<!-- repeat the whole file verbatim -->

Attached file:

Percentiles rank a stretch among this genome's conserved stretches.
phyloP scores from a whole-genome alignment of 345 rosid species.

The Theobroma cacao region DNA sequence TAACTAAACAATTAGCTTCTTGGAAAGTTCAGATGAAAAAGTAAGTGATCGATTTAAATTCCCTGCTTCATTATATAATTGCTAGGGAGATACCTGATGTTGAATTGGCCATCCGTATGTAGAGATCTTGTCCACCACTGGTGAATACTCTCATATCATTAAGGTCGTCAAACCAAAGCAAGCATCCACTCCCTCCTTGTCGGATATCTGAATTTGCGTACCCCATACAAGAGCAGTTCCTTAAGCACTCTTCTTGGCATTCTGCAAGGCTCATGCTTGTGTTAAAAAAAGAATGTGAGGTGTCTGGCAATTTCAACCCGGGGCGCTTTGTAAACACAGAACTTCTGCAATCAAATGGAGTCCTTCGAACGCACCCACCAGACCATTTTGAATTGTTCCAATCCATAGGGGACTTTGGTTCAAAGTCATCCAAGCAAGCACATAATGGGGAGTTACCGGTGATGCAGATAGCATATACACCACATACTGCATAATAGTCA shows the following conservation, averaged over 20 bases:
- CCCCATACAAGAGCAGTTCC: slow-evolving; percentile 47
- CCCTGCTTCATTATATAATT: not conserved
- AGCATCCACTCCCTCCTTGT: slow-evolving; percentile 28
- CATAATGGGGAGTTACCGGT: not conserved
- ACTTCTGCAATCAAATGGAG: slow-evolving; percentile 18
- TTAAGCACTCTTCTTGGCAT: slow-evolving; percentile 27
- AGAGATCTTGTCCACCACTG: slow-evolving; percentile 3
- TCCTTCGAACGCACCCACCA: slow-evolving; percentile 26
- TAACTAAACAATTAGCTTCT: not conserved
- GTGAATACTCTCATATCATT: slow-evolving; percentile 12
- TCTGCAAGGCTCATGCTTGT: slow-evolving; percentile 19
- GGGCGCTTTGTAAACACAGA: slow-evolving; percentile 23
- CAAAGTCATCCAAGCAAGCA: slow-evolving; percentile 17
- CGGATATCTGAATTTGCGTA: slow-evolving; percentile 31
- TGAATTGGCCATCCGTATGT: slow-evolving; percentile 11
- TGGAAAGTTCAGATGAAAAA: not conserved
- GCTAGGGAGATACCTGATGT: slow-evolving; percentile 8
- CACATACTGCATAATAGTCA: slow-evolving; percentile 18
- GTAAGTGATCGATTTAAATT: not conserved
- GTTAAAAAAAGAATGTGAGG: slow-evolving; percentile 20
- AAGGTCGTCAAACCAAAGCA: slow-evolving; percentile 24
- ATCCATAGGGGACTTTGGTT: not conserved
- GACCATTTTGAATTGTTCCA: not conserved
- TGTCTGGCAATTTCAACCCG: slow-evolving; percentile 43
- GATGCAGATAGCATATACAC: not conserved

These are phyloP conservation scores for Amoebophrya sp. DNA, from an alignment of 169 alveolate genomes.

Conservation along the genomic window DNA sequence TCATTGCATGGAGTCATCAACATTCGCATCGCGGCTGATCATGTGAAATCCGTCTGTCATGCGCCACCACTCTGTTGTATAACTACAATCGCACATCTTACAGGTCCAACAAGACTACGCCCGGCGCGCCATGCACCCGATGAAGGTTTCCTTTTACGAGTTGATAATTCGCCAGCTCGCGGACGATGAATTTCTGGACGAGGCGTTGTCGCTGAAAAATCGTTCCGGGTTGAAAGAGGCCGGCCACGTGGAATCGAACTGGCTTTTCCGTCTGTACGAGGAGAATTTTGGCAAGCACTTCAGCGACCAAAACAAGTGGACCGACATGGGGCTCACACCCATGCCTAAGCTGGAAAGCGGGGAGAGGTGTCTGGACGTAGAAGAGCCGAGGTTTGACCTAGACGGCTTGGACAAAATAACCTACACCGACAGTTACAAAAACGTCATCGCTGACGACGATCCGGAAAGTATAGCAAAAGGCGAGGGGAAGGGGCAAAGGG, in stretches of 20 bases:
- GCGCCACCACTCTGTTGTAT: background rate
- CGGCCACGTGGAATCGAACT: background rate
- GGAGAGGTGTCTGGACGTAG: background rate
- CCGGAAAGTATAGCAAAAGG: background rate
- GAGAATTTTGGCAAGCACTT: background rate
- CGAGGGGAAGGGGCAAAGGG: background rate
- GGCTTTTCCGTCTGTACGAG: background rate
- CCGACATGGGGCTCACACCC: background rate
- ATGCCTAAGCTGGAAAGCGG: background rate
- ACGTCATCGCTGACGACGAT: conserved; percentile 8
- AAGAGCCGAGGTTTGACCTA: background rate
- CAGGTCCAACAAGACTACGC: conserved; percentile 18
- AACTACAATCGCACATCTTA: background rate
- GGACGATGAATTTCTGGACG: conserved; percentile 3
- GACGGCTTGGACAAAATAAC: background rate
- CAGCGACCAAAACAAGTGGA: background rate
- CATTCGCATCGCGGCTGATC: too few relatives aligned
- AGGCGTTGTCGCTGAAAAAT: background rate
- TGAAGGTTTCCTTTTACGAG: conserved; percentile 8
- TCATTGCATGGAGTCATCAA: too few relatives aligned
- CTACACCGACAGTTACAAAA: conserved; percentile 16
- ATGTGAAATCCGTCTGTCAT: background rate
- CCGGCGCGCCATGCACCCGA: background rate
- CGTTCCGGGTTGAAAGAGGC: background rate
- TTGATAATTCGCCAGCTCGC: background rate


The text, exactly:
Percentiles rank a stretch among this genome's conserved stretches.
phyloP scores from a whole-genome alignment of 345 rosid species.

The Theobroma cacao region DNA sequence TAACTAAACAATTAGCTTCTTGGAAAGTTCAGATGAAAAAGTAAGTGATCGATTTAAATTCCCTGCTTCATTATATAATTGCTAGGGAGATACCTGATGTTGAATTGGCCATCCGTATGTAGAGATCTTGTCCACCACTGGTGAATACTCTCATATCATTAAGGTCGTCAAACCAAAGCAAGCATCCACTCCCTCCTTGTCGGATATCTGAATTTGCGTACCCCATACAAGAGCAGTTCCTTAAGCACTCTTCTTGGCATTCTGCAAGGCTCATGCTTGTGTTAAAAAAAGAATGTGAGGTGTCTGGCAATTTCAACCCGGGGCGCTTTGTAAACACAGAACTTCTGCAATCAAATGGAGTCCTTCGAACGCACCCACCAGACCATTTTGAATTGTTCCAATCCATAGGGGACTTTGGTTCAAAGTCATCCAAGCAAGCACATAATGGGGAGTTACCGGTGATGCAGATAGCATATACACCACATACTGCATAATAGTCA shows the following conservation, averaged over 20 bases:
- CCCCATACAAGAGCAGTTCC: slow-evolving; percentile 47
- CCCTGCTTCATTATATAATT: not conserved
- AGCATCCACTCCCTCCTTGT: slow-evolving; percentile 28
- CATAATGGGGAGTTACCGGT: not conserved
- ACTTCTGCAATCAAATGGAG: slow-evolving; percentile 18
- TTAAGCACTCTTCTTGGCAT: slow-evolving; percentile 27
- AGAGATCTTGTCCACCACTG: slow-evolving; percentile 3
- TCCTTCGAACGCACCCACCA: slow-evolving; percentile 26
- TAACTAAACAATTAGCTTCT: not conserved
- GTGAATACTCTCATATCATT: slow-evolving; percentile 12
- TCTGCAAGGCTCATGCTTGT: slow-evolving; percentile 19
- GGGCGCTTTGTAAACACAGA: slow-evolving; percentile 23
- CAAAGTCATCCAAGCAAGCA: slow-evolving; percentile 17
- CGGATATCTGAATTTGCGTA: slow-evolving; percentile 31
- TGAATTGGCCATCCGTATGT: slow-evolving; percentile 11
- TGGAAAGTTCAGATGAAAAA: not conserved
- GCTAGGGAGATACCTGATGT: slow-evolving; percentile 8
- CACATACTGCATAATAGTCA: slow-evolving; percentile 18
- GTAAGTGATCGATTTAAATT: not conserved
- GTTAAAAAAAGAATGTGAGG: slow-evolving; percentile 20
- AAGGTCGTCAAACCAAAGCA: slow-evolving; percentile 24
- ATCCATAGGGGACTTTGGTT: not conserved
- GACCATTTTGAATTGTTCCA: not conserved
- TGTCTGGCAATTTCAACCCG: slow-evolving; percentile 43
- GATGCAGATAGCATATACAC: not conserved

These are phyloP conservation scores for Amoebophrya sp. DNA, from an alignment of 169 alveolate genomes.

Conservation along the genomic window DNA sequence TCATTGCATGGAGTCATCAACATTCGCATCGCGGCTGATCATGTGAAATCCGTCTGTCATGCGCCACCACTCTGTTGTATAACTACAATCGCACATCTTACAGGTCCAACAAGACTACGCCCGGCGCGCCATGCACCCGATGAAGGTTTCCTTTTACGAGTTGATAATTCGCCAGCTCGCGGACGATGAATTTCTGGACGAGGCGTTGTCGCTGAAAAATCGTTCCGGGTTGAAAGAGGCCGGCCACGTGGAATCGAACTGGCTTTTCCGTCTGTACGAGGAGAATTTTGGCAAGCACTTCAGCGACCAAAACAAGTGGACCGACATGGGGCTCACACCCATGCCTAAGCTGGAAAGCGGGGAGAGGTGTCTGGACGTAGAAGAGCCGAGGTTTGACCTAGACGGCTTGGACAAAATAACCTACACCGACAGTTACAAAAACGTCATCGCTGACGACGATCCGGAAAGTATAGCAAAAGGCGAGGGGAAGGGGCAAAGGG, in stretches of 20 bases:
- GCGCCACCACTCTGTTGTAT: background rate
- CGGCCACGTGGAATCGAACT: background rate
- GGAGAGGTGTCTGGACGTAG: background rate
- CCGGAAAGTATAGCAAAAGG: background rate
- GAGAATTTTGGCAAGCACTT: background rate
- CGAGGGGAAGGGGCAAAGGG: background rate
- GGCTTTTCCGTCTGTACGAG: background rate
- CCGACATGGGGCTCACACCC: background rate
- ATGCCTAAGCTGGAAAGCGG: background rate
- ACGTCATCGCTGACGACGAT: conserved; percentile 8
- AAGAGCCGAGGTTTGACCTA: background rate
- CAGGTCCAACAAGACTACGC: conserved; percentile 18
- AACTACAATCGCACATCTTA: background rate
- GGACGATGAATTTCTGGACG: conserved; percentile 3
- GACGGCTTGGACAAAATAAC: background rate
- CAGCGACCAAAACAAGTGGA: background rate
- CATTCGCATCGCGGCTGATC: too few relatives aligned
- AGGCGTTGTCGCTGAAAAAT: background rate
- TGAAGGTTTCCTTTTACGAG: conserved; percentile 8
- TCATTGCATGGAGTCATCAA: too few relatives aligned
- CTACACCGACAGTTACAAAA: conserved; percentile 16
- ATGTGAAATCCGTCTGTCAT: background rate
- CCGGCGCGCCATGCACCCGA: background rate
- CGTTCCGGGTTGAAAGAGGC: background rate
- TTGATAATTCGCCAGCTCGC: background rate